|Publication number||US5400774 A|
|Application number||US 08/149,066|
|Publication date||28 Mar 1995|
|Filing date||8 Nov 1993|
|Priority date||8 Nov 1993|
|Also published as||DE4439665A1|
|Publication number||08149066, 149066, US 5400774 A, US 5400774A, US-A-5400774, US5400774 A, US5400774A|
|Inventors||Josue J. Villalta, Jean R. Passemard|
|Original Assignee||Villalta; Josue J., Passemard; Jean R.|
|Export Citation||BiBTeX, EndNote, RefMan|
|Patent Citations (17), Referenced by (75), Classifications (5), Legal Events (4)|
|External Links: USPTO, USPTO Assignment, Espacenet|
1. Field of the Invention
This invention relates to devices for holding open a body cavity, particularly surgical openings.
2. Description of the Prior Art
In our U.S. Pat. Nos. 5,081,983 and 5,183,032, we have described different embodiments of a medical retractor for use in holding open body cavities in humans or animals. A variety of retractors have been provided in addition to the retractors described in our aforementioned patents. For example, various retractors are disclosed in the following U.S. Pat. Nos. 3,750,652 issued to Sherwin; 4,130,113 issued to Graham; and 4,667,657 issued to Kulik et al. The Sherwin retractor includes a pair of blades used to separate a patients knee with the blades being forcefully driven apart by means of a worm gear. The Graham patent discloses a plurality of flesh engaging blades arranged on a circular frame through which the surgeon operates. Finally, the Kulik et al. patent discloses a plurality of blades movable apart by means of a rod slidably mounted to the retractor frame. Foreign patents include Italian patents 445162 and 464302; British patent 330629; French patent 542744; and German patent 1700. The two Italian patents disclose a plurality of blades inserted into the cavity along with a stationary plate. Wing nuts or other members protrude outwardly from the retractor allowing the surgeon to possibly snag the surgical gloves thereon. The British patent discloses a plurality of blades mounted to a ring structure through which the surgeon examines the patient. The French patent also discloses a plurality of blades mounted to a ring shape frame. Finally, the German patent discloses an expandable retractor which utilizes a worm gear projecting to the side of the retractor frame.
Despite the many medical retractors provided to date, there is still need for a retractor which may be used by a surgeon without assistance from another with the surgeon being able to gradually open the wound, incision or body cavity to the desired size. Such a retractor and method of holding open the cavity must ensure that the retractor is stable relative to the patient and does not become accidentally dislodged.
A major disadvantage of the prior retractors is that the structures typically provide for a variety of fasteners and other elements which protrude outwardly above the retractor snagging the surgeons glove and surgical thread. Thus, there is a need for a retractor having a smooth flat upwardly facing surface with the retractor resting atop the patient in a stable manner while the blades protrude downwardly into the cavity. Disclosed herein is such a retractor.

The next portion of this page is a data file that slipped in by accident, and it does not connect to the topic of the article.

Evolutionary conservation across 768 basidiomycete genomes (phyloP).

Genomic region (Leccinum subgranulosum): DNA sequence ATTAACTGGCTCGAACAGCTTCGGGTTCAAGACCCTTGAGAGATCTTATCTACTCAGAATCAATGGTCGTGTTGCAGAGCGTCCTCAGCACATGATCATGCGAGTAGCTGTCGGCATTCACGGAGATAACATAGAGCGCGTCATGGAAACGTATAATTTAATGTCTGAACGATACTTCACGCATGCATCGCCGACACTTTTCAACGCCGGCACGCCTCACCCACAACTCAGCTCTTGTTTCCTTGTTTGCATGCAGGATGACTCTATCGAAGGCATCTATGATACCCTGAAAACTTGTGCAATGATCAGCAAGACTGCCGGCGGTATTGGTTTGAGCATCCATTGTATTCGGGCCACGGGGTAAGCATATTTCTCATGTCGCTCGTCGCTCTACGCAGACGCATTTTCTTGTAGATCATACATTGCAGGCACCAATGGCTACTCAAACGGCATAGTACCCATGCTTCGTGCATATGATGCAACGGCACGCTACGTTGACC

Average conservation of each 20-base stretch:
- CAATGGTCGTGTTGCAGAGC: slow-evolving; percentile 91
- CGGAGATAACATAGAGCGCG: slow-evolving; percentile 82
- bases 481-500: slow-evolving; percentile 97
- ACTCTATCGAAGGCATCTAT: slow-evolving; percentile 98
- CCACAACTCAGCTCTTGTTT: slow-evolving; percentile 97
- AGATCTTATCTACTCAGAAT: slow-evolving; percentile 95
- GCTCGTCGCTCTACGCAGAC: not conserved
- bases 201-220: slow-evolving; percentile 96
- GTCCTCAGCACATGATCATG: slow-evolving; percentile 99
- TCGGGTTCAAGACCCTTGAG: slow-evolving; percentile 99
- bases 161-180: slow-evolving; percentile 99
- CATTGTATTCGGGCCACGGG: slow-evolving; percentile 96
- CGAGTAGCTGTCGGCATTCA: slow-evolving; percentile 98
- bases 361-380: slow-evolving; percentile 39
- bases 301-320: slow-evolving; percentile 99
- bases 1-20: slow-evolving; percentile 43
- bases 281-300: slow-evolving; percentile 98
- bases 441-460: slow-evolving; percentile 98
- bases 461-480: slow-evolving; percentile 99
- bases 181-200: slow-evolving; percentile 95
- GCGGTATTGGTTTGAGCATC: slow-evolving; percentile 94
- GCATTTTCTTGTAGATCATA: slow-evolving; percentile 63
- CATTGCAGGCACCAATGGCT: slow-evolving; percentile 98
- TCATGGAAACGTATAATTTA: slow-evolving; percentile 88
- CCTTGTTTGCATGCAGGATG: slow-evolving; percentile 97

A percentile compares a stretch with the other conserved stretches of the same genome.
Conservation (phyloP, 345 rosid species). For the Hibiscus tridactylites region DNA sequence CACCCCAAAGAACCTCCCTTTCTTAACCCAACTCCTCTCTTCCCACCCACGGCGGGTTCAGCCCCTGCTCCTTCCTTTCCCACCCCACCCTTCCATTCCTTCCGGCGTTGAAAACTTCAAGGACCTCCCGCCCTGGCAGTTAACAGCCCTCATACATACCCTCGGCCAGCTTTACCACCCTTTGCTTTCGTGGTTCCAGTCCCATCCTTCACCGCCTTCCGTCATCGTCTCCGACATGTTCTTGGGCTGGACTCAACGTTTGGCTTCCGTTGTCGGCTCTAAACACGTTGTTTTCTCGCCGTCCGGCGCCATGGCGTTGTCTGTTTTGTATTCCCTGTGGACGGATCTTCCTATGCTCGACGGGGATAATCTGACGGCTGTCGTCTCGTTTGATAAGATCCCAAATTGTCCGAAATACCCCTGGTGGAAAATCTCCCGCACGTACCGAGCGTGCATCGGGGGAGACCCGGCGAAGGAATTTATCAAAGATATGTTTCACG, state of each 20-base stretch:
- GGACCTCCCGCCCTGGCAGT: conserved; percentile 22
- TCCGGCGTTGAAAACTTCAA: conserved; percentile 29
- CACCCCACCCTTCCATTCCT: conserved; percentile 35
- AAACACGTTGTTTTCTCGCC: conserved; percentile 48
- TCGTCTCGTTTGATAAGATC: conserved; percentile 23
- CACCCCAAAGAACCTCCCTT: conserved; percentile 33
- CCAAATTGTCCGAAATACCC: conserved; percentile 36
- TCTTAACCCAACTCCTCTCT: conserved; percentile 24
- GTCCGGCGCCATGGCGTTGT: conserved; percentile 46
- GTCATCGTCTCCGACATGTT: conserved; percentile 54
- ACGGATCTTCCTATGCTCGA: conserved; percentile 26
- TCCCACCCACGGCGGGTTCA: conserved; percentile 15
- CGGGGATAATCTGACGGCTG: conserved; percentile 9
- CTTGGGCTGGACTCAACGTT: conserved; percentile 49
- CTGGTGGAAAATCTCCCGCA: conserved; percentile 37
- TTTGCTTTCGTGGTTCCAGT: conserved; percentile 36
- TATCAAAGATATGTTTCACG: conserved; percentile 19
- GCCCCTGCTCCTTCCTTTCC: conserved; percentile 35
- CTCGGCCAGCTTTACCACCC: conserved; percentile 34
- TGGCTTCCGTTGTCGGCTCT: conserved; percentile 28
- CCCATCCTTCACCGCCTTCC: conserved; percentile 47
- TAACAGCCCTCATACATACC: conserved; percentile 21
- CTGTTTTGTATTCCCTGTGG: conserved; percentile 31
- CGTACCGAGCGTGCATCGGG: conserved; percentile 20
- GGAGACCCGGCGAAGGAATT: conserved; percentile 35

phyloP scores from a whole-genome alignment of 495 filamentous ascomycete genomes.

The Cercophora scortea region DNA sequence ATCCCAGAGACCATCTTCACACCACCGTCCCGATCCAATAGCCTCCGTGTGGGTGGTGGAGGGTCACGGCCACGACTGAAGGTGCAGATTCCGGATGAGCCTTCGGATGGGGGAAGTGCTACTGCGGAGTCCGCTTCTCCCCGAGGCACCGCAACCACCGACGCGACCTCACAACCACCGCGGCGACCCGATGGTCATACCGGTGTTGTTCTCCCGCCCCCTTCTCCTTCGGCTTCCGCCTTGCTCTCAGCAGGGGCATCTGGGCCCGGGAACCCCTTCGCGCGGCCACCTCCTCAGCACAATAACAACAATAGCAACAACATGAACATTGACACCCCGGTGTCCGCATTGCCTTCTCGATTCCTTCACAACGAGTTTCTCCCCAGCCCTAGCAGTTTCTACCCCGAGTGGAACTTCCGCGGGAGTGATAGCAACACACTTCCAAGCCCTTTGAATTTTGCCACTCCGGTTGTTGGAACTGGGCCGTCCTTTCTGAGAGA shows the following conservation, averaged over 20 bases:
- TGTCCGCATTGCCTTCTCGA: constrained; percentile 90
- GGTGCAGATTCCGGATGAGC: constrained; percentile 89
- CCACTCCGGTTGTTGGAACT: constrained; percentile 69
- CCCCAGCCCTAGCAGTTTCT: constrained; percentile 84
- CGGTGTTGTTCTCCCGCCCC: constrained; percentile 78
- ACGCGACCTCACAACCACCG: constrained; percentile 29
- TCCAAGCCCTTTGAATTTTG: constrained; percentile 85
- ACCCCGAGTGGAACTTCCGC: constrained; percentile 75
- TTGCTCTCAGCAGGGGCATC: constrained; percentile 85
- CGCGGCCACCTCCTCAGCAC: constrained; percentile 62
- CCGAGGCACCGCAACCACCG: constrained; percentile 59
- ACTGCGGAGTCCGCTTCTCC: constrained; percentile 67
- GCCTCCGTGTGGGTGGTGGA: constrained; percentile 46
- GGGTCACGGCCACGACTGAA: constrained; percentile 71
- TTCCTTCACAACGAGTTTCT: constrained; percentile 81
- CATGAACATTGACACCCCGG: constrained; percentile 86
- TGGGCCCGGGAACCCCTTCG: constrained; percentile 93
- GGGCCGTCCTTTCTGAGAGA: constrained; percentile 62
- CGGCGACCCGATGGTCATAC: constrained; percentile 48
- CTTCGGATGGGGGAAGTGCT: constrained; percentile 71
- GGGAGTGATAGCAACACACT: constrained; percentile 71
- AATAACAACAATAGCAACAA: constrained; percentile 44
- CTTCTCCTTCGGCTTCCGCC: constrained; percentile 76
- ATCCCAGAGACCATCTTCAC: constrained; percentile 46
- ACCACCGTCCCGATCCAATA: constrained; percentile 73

One embodiment of the present invention is a medical retractor for holding open a body cavity comprising a first frame and a first blade mounted to the frame. The blade extends downwardly from the frame. A first arm is movably mounted to the frame. A second blade is mounted to the arm and extends downwardly from the frame. The second blade is spaced from the first blade a first distance along a first axis. A first adjustment device between the arm and the frame has a first condition whereat the second blade may be moved toward the first blade to allow insertion of the first blade and second blade into a body cavity and has a second condition whereat the second blade may be moved apart from the first blade and held positioning the first blade and second blade along the first axis at opposite cavity extremes. A second frame is movably mounted to the first frame and movable from a position away from the first frame to a position atop the first frame. The second frame includes a snag free surface facing upwardly when the second frame is positioned atop the first frame defining the upper boundary of the retractor. A third blade is mounted to the second frame. The third blade extends downwardly past the first frame and into the cavity when the second frame is atop the first frame. A second arm is movably mounted to the second frame. A fourth blade is mounted to the second arm and extends downwardly from the second frame. The fourth blade is spaced from the third blade a second distance along a second axis. A second adjustment device between the second arm and second frame has a third condition whereat the fourth blade may be moved in a first direction to allow insertion of the fourth blade into the cavity when the second frame is moved atop the first frame and has a fourth condition whereat the fourth blade may be moved in an opposite direction to the first direction and held holding the cavity open.